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Welcome to our ninth dossier!

This dossier, prepared in collaboration with Polen Ecology Collective, possesses the quality of being a first in this respect and in its scope!

Following the COP26 Climate Change Conference, which serves to paint global capitalism green and distract the peoples of the world, we hope that this dossier will contribute to the discussions happening on a local, national, and global scale echoing the same question of “what is to be done” to protect our home planet and life on it.

Max Ajl takes his place in our dossier with his academic article entitled A People’s Green New Deal: Obstacles and Prospects, which evaluates the Green New Deal proposals and outlines a pro-people alternative. Additionally, Güney Işıkara wrote an introductory article on the author’s book A People’s Green New Deal, published this year. Additionally, Güney Işıkara wrote an introductory article on the author’s book A People’s Green New Deal, published this year.

Aykut Çoban, in his two-part article People’s Climate Politics Against Hegemonic Climate Politics, reveals the class nature of the hegemonic climate politics formed in the axis between state, capital, and NGO experts, and discusses the possibilities of putting forth and developing a people’s climate politics on economic, class, and political grounds.

Ali Alper Alemdar asks Is a Marxist Green New Deal Possible? (available in Turkish only) and proposes an alternative program shaped around the core of job security in order to break the ideological supremacy of the bourgeoisie in the Green New Deal discourse.

In Jason Moore’s article entitled Opiates of the Environmentalists? Anthropocene Illusions, Planetary Management & the Capitalocene Alternative, he makes a valuable and pioneering contribution from the perspective of world ecology. Discussing how the concept of the Anthropocene assumes an ideological function along with the imposition of scientism, Moore discusses the current world system and the conceptualization of the Capitalocene, which grasps power, profit and life as a capitalist world ecology, as well as its political content.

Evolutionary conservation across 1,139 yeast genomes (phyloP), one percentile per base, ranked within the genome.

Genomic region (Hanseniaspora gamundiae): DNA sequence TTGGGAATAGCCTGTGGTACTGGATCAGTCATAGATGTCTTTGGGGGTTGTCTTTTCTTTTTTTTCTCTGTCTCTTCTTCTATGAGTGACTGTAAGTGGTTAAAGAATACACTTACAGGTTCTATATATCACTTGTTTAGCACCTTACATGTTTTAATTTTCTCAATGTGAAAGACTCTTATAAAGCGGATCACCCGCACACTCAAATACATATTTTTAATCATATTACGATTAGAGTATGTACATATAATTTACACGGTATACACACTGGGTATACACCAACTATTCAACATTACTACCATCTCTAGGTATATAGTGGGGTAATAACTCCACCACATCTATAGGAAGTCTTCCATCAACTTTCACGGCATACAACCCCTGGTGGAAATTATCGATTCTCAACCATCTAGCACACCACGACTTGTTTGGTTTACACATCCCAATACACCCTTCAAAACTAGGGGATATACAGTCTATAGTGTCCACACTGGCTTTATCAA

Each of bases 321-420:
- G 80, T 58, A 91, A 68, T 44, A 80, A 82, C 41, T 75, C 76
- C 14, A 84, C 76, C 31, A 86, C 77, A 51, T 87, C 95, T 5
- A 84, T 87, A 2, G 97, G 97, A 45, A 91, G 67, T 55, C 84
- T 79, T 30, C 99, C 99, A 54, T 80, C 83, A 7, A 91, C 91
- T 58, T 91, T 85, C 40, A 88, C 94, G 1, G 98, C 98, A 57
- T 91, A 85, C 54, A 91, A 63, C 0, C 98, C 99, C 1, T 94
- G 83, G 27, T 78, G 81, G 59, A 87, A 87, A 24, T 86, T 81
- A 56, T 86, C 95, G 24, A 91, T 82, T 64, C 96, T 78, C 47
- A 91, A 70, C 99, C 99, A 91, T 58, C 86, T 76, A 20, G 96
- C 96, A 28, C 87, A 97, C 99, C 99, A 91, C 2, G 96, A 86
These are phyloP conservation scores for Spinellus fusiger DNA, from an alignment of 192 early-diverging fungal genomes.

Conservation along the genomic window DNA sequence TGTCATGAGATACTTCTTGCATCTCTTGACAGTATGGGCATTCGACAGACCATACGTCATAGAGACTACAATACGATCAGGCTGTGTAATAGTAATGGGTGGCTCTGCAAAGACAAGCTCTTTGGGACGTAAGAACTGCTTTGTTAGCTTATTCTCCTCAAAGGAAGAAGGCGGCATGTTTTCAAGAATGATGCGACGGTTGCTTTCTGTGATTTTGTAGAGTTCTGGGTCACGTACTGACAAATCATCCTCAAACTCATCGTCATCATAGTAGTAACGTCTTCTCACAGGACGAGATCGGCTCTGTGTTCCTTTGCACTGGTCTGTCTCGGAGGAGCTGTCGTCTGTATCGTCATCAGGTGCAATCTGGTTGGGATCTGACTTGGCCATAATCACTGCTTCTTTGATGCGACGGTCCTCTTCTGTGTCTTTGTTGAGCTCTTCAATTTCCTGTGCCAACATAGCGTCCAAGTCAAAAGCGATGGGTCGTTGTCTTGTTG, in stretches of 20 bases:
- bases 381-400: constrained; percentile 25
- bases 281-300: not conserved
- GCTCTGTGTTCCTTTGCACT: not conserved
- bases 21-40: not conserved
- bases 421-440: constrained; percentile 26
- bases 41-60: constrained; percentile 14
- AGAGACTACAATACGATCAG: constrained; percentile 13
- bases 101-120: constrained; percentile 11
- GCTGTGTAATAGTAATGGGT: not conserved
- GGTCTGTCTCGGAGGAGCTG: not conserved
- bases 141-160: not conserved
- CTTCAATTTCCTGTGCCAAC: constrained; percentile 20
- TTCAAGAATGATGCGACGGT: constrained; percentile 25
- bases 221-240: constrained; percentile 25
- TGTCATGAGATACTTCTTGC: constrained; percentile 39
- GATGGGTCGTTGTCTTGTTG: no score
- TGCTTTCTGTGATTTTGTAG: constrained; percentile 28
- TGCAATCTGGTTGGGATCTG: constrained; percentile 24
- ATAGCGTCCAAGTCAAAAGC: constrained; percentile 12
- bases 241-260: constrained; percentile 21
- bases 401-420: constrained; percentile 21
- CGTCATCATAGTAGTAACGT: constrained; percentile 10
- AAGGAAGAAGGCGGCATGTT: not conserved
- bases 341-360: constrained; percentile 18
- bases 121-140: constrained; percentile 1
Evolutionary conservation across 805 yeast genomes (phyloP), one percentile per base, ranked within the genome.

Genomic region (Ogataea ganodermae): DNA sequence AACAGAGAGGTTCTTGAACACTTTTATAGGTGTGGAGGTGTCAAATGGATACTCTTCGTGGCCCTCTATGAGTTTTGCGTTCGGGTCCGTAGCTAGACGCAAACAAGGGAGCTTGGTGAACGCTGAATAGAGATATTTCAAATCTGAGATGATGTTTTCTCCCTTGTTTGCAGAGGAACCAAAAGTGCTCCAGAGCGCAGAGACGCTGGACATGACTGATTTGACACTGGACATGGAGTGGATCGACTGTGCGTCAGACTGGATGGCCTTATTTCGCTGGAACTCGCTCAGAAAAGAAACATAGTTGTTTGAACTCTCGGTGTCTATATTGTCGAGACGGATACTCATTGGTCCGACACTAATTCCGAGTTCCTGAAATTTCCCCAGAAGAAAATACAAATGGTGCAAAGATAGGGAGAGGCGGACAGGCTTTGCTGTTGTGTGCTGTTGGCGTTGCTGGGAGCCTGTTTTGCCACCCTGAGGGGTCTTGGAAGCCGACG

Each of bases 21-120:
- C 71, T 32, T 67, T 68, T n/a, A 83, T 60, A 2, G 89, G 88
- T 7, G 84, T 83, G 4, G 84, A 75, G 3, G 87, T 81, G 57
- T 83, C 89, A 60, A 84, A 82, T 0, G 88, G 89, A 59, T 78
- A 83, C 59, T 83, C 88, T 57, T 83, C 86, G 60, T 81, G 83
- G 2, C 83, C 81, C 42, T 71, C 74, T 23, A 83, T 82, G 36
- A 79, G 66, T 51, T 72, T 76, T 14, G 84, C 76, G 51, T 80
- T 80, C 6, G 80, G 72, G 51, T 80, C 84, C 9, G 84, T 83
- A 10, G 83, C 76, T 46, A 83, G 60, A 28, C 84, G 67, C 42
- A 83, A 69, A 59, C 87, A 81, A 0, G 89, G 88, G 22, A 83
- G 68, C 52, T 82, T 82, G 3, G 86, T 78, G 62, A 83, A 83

Archana Prasad, in her article Ecological Crisis, Global Capital and the Reinvention of Nature: A Perspective from the Global South, explains the commodification of nature which occurs through international agreements sponsored by the United Nations, especially in terms of emissions caused by deforestation and forest degradation, revealing the deepening colonial quality of North-South relations.

In Derek Wall’s article entitled Imperialism Is the Arsonist: Marxism’s Contribution to Ecological Literatures and Struggles, argues that Marxist thinkers, movements, and revolutions are not insensitive to the concept of ecology, but, on the contrary, defends the existence of their contributions encompassing a long period of time, and asks: at what point do all these contributions stand in the construction of a political alternative today?

Jodi Dean and Kai Heron, in their article Revolution or Ruin, emphasize the need for a stable state economy and the futility of “green growth”, small-scale initiatives, and the need to construct a new social order to replace capitalism. According to the authors, this means rather than simply avoiding the question of the state, going instead to the seizure of state power and configuration thereof, and consequently the construction of a revolutionary party.